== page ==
The focus remains on ensuring the hospital is safe for patients and staff. The hospital will only open when it is safe to do so.
The CHO will conduct further testing once we have completed remediation efforts, and once he is satisfied with the potable water quality, we will set a timeline to open the hospital.
An opening date will depend on how long it takes to implement the CHO’s recommendations, as well as allowing for the 10–14 week final clinical commissioning period.
When Perth Children's Hospital is open, services from PMH will be transitioned to the new hospital and PMH will be decommissioned.
The PMH land is owned by the State and a decision about its future use will be made in the coming years.
Due to its cultural importance, there is one building that is a protected heritage site and this will be retained. Princess Margaret Hospital is currently zoned by the City of Subiaco for medical use. Any future use would be subject to rezoning approval by the City of Subiaco.
Perth Children's Hospital. It was chosen as it was the original name of WA’s children’s hospital when it first opened in 1909, before being renamed Princess Margaret Hospital in 1949.
The name acknowledges the hospital’s heritage and the capital city of one of the most innovative and progressive states in Australia.
The new hospital will have capacity for 298 beds, an increase of 48 on the current numbers at PMH. This includes six beds being relocated from the Bentley Adolescent Unit. This is in line with theWA Health Clinical Services Framework 2010-2020 which highlights the move towards care closer to home, for example suburban hospitals.
By the time the new hospital opens, there will be more paediatric services across the metropolitan area, such as at Fiona Stanley Hospital, Midland Public Hospital and Joondalup Health Campus.
We have met with a range of groups to ask their opinions on what should be included in the new hospital and how services are best delivered to meet their needs.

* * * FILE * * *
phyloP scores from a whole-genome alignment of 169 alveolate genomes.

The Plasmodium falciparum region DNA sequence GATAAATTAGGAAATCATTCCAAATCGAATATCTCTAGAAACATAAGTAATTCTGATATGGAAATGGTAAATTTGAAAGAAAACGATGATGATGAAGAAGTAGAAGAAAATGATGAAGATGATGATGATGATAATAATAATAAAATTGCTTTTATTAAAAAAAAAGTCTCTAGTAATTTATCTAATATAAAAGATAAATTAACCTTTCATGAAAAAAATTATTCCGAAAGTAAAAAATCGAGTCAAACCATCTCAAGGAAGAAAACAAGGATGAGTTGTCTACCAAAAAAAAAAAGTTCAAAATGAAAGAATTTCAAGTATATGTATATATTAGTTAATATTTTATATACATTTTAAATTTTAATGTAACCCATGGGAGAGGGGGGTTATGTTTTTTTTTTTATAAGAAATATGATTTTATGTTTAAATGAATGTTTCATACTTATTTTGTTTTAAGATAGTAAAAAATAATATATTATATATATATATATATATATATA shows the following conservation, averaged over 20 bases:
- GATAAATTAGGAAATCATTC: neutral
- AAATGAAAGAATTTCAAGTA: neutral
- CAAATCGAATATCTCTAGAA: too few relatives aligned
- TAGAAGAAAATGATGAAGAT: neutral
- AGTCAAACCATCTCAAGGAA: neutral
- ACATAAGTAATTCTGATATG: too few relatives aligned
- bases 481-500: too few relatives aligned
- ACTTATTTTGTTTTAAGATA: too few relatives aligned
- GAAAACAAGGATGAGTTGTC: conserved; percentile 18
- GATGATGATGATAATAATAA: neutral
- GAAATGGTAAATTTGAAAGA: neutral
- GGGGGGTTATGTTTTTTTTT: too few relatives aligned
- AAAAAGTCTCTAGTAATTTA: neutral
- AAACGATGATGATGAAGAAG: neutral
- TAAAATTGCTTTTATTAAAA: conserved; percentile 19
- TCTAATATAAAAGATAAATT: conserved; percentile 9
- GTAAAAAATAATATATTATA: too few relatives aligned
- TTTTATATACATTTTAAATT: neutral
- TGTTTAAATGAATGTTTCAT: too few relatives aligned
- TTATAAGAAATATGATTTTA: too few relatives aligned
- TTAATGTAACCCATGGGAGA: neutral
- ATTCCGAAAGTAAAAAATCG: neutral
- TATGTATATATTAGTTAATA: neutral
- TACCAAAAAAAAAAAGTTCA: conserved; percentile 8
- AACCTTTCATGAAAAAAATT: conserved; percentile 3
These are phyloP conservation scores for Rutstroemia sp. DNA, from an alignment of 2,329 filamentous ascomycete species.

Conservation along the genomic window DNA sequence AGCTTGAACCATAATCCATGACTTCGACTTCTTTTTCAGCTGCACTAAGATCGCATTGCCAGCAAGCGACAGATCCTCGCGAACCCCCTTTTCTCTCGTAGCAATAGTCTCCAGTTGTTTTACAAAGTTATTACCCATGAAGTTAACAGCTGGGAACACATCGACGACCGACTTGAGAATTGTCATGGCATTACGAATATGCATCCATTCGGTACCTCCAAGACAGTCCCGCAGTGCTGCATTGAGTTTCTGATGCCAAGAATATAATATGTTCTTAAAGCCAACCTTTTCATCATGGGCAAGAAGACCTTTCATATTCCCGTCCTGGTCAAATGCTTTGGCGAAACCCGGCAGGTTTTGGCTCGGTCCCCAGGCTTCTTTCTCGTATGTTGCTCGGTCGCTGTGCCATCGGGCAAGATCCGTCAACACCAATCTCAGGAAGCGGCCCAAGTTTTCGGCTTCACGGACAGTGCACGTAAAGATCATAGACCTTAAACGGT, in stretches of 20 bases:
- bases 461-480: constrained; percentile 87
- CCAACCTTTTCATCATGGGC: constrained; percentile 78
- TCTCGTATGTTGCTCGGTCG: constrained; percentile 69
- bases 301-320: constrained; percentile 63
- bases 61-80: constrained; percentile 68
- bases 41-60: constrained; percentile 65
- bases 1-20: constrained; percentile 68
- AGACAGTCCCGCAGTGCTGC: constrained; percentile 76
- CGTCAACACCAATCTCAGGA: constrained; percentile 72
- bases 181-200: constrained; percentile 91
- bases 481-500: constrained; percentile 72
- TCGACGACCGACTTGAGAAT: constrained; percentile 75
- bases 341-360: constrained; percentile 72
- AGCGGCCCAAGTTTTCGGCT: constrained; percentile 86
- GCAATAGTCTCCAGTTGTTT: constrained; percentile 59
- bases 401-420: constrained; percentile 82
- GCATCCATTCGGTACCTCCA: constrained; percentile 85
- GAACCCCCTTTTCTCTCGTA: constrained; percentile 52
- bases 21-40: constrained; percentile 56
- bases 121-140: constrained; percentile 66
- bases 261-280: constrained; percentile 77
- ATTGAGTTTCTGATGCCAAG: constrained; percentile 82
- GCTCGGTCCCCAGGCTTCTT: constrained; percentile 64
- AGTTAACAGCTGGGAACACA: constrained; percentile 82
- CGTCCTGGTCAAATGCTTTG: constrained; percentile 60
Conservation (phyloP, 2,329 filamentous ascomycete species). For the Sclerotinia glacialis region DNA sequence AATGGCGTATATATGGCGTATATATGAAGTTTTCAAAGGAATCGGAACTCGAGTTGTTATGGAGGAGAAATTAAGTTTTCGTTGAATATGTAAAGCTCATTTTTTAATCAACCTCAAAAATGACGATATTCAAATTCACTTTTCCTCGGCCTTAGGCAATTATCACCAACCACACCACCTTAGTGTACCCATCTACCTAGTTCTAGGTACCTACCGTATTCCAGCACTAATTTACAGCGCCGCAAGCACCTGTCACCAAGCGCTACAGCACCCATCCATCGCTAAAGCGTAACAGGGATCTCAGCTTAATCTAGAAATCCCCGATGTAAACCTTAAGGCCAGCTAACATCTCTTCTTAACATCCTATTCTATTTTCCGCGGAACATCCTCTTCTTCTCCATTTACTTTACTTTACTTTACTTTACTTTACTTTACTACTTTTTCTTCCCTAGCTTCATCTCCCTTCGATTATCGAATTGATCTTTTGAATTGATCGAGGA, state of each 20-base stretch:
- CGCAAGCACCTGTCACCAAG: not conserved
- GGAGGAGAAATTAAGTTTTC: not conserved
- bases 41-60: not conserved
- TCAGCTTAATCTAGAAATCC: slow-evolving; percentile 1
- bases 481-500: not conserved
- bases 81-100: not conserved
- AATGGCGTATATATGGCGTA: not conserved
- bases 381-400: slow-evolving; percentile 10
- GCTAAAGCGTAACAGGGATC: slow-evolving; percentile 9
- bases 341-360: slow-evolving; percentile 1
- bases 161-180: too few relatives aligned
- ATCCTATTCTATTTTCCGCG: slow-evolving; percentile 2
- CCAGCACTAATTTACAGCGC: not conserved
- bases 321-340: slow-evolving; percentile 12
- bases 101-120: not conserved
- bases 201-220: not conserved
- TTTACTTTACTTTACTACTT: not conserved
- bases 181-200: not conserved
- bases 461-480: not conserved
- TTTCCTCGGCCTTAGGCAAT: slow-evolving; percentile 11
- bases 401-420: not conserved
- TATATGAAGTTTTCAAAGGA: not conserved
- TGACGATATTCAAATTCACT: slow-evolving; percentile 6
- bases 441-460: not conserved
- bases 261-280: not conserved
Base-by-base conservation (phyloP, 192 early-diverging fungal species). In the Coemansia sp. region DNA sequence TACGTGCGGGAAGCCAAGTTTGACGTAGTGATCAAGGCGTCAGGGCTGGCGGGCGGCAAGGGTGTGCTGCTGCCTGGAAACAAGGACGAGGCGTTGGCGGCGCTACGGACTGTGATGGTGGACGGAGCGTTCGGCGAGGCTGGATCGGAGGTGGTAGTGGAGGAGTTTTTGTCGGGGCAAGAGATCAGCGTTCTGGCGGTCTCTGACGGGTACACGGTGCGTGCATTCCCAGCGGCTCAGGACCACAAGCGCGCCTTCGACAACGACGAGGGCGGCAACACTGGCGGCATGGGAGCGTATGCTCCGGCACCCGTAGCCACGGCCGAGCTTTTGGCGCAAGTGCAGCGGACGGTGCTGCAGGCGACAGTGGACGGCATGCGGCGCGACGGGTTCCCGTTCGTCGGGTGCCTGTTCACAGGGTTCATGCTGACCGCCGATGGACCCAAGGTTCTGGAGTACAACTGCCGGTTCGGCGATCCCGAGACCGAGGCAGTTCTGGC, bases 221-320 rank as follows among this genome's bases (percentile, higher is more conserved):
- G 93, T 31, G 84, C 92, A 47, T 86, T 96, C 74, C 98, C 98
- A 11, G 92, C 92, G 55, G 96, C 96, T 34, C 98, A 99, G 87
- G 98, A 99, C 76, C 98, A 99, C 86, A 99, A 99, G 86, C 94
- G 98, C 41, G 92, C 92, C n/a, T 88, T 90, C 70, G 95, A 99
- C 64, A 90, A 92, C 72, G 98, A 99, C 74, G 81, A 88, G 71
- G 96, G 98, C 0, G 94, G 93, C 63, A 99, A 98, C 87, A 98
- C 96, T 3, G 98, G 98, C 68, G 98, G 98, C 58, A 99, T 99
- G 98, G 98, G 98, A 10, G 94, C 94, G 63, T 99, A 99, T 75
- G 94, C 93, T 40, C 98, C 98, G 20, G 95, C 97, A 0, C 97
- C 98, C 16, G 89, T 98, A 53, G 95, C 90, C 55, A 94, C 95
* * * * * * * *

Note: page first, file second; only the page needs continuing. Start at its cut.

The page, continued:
Consultation meetings with various stakeholder groups including patients, parents and carers, Aboriginal groups, non-government organisations, disability groups and staff, have been held since 2009.
PMH has long and healthy relationships with a number of non government organisations. We have met with all the on-site NGOs, including PMH Foundation and Ronald McDonald House to discuss their needs in the new hospital and they will continue to be involved as planning for the new hospital progresses.
By the time the Perth Children's Hospital opens, there will be 5183 parking bays across the QEII site for staff patients and visitors.
Parking on the QEII site is managed by Capella/Wilsons and more information can be found here.
Perth Children’s Hospital will have a recreation space on level four similar to the Megazone at PMH.
The recreation area at PCH will be larger than Megazone and will feature play, entertainment and therapy spaces including three designated areas for consultation.
Indoor and outdoor areas have been incorporated in the design including a soft-fall game area, climbing wall, basketball ring, talking tubes, terraced area for an outdoor cinema and performances, sensory wall and a soft-fall covered car-like structure for patients and visitors to play in.
An AGV is a computer-controlled mobile robot used to move specialised trolleys of bulk goods around a facility. AGV’s will be used at PCH for the efficient delivery of goods and services around the hospital.
What services will AGV’s be used for at PCH?